Questioning the ConCourt and the Supreme Court of appeals orders following the election case, Justice Dunstain Mwaungulu wrote:
The Courts determined that the poll date should be determined by Parliament. They did not examine sections 62 (1), 67 (2), 67 (1) and 80 (1) of the Constitution and sections 2 (defining a polling day) and 36 and 48 of the Parliamentary and Presidential Elections Act that say very clearly that the ELECTORAL COMMISSION – not Parliament or President whose elections they were – is the APPROPRIATE POWER to SET THE POLLING DATE. And I discuss this for a good reason.
The judgment does not state whether Parliament will set the date by an Act of Parliament, a proclamation or resolution. If it is by an Act of Parliament, it has to be voted by 50 +1% of members voting. And the numbers are not good between the government and the opposition side. We could have an impasse. And then the President could VETO the bill.
Malawi opposition Members of Parliament yesterday set June 23rd as the date of the next election even though the date does not appear to be practical. It does not give enough time for the newly minted MEC to verify all materials and get them approved by the stake holders.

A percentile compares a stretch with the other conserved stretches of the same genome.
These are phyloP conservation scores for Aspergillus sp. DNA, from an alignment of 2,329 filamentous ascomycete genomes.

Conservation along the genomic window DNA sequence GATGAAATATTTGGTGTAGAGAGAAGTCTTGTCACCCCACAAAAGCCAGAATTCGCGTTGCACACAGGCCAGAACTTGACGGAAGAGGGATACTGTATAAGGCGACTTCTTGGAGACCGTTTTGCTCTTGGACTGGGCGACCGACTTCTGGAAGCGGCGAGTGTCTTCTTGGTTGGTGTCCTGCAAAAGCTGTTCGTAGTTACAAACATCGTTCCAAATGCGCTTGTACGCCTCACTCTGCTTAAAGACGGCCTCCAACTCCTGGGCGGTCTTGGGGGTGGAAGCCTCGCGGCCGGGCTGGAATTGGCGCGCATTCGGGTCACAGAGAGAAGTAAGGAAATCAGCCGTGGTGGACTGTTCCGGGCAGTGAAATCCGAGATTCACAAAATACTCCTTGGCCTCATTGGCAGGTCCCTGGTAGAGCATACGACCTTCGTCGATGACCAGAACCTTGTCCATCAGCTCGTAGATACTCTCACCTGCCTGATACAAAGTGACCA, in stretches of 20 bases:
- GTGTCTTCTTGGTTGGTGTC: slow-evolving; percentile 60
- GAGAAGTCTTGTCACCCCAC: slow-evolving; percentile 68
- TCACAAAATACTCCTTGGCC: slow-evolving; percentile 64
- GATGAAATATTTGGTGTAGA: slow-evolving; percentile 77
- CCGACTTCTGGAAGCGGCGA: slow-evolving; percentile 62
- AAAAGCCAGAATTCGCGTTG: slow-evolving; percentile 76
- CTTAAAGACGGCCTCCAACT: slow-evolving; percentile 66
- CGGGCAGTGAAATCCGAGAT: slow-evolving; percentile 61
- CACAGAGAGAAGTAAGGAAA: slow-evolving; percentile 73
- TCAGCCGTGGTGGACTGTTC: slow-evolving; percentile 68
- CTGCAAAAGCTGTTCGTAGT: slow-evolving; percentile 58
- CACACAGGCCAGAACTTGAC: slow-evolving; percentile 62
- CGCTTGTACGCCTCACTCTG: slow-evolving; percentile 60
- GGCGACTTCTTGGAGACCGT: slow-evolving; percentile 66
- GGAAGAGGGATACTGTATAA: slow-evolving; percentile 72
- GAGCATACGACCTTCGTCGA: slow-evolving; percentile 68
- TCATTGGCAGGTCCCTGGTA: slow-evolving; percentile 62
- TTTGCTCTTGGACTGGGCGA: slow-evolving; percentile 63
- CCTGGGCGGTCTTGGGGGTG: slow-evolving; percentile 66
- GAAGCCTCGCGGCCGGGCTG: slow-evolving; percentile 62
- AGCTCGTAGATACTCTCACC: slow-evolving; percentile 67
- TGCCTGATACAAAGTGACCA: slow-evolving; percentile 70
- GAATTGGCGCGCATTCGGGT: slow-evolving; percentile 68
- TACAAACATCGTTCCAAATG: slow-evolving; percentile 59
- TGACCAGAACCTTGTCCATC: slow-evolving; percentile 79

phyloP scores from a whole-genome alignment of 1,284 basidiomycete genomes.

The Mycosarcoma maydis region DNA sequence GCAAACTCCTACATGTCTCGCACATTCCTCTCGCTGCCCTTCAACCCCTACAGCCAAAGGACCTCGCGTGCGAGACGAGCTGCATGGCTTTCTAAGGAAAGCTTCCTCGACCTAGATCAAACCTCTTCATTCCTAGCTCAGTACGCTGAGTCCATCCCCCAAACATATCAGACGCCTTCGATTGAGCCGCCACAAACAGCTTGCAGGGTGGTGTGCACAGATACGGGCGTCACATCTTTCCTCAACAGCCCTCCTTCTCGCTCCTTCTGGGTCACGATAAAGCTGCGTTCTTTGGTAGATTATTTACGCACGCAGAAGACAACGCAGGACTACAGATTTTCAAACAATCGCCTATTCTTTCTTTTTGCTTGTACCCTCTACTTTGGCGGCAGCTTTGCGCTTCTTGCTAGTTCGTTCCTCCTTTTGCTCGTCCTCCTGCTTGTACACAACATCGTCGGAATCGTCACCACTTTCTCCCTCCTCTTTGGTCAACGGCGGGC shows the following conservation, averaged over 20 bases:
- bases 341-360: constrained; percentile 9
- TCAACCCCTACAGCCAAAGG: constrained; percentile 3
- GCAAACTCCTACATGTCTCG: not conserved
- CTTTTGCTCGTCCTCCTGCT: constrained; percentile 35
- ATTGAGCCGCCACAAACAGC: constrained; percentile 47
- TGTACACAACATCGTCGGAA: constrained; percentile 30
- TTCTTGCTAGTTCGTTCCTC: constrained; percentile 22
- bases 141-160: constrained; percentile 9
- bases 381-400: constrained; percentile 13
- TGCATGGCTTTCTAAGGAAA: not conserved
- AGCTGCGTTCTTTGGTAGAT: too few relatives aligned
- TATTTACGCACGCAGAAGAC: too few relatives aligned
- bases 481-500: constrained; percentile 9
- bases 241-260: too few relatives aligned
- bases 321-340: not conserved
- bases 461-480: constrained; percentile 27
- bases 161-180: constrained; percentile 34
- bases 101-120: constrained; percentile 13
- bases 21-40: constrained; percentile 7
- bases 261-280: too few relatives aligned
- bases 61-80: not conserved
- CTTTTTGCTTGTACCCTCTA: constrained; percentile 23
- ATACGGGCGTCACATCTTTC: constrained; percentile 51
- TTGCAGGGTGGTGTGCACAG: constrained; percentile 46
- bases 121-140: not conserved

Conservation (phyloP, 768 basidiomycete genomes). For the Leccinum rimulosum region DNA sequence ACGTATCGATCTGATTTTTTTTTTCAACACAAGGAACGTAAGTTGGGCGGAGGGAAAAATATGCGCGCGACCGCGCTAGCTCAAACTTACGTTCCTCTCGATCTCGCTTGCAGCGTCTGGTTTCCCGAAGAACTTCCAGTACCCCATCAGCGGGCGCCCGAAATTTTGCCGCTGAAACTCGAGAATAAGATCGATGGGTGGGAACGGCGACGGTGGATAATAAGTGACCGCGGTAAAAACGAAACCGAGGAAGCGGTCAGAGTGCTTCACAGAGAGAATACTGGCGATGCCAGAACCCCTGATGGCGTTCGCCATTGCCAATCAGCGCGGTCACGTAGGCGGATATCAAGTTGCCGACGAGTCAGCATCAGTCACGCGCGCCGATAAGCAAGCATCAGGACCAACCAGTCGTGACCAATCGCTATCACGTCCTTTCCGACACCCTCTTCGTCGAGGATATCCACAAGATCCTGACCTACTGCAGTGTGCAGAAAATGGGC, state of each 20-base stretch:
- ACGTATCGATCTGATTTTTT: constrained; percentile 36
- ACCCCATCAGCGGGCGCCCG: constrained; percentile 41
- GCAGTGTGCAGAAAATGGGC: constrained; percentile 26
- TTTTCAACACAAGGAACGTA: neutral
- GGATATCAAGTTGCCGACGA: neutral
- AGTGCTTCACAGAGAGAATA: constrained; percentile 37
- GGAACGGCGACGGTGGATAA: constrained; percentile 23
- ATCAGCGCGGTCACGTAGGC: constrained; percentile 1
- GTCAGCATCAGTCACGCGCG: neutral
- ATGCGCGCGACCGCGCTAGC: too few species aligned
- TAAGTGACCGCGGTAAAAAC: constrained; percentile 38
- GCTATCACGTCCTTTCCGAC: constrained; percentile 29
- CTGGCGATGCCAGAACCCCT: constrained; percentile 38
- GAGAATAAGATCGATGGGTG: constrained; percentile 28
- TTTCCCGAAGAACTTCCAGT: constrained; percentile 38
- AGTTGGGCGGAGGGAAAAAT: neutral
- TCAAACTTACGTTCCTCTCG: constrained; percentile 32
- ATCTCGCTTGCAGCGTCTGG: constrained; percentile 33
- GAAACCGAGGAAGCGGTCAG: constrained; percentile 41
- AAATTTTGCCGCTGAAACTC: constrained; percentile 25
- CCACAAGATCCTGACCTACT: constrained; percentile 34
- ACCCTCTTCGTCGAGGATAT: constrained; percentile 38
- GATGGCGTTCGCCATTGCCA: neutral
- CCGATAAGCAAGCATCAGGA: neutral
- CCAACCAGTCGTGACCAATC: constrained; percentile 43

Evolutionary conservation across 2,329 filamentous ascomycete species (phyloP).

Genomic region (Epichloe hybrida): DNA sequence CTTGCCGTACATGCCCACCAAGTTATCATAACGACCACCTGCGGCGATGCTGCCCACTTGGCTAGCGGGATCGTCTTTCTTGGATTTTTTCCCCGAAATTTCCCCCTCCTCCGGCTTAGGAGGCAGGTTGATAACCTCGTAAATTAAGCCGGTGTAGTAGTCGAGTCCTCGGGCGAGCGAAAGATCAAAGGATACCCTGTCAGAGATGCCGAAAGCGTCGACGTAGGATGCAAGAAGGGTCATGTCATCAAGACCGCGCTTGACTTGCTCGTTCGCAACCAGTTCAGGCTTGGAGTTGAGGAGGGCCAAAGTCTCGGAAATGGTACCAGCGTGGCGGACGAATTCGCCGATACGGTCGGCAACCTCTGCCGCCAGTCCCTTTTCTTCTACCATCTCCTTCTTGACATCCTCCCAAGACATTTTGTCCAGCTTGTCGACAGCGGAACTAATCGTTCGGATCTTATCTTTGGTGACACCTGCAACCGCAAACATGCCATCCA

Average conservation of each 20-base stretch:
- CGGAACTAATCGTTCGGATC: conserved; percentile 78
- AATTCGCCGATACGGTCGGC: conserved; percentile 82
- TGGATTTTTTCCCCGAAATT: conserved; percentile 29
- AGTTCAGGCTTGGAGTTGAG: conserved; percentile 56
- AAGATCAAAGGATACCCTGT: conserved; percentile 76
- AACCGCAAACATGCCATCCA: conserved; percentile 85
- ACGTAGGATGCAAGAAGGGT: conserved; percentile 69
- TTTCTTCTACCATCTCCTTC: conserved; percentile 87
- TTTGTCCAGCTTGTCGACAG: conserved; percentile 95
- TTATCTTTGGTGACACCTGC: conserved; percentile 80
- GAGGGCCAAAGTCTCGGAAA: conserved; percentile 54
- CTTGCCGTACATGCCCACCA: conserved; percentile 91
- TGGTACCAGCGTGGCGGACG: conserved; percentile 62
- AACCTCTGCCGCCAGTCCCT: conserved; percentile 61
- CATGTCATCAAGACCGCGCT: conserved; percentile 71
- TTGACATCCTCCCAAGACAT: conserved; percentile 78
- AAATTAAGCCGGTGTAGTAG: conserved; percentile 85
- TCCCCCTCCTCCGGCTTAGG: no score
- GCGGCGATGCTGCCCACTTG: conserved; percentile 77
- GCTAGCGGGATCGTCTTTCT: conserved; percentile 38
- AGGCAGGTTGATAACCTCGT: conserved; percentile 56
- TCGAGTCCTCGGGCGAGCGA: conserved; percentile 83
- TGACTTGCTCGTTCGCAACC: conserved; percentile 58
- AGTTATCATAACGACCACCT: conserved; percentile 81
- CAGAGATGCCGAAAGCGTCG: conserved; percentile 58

Causing more confusion, coming out of today’s Parliamentary sessions, minister of Justice and Constitutional Affairs Bright Msaka says Malawi cannot legally hold a fresh presidential election unless the constitution is duly amended to provide for the date of the poll.
Msaka, who is also deputy Leader of the House, made the remarks Wednesday evening following the rejection of a constitutional amendment bill for the election through vote.
Msaka said Parliament has no choice but to pass the Bill in question if Malawi is to have a constitution accepted fresh presidential election.
He has since expressed hope that opposition Members of Parliament will sober up on the issue, pointing out that the unprocedural private members motion that was allegedly passed in the House on Tuesday “is invalid.” –Reported by Sam Phiri.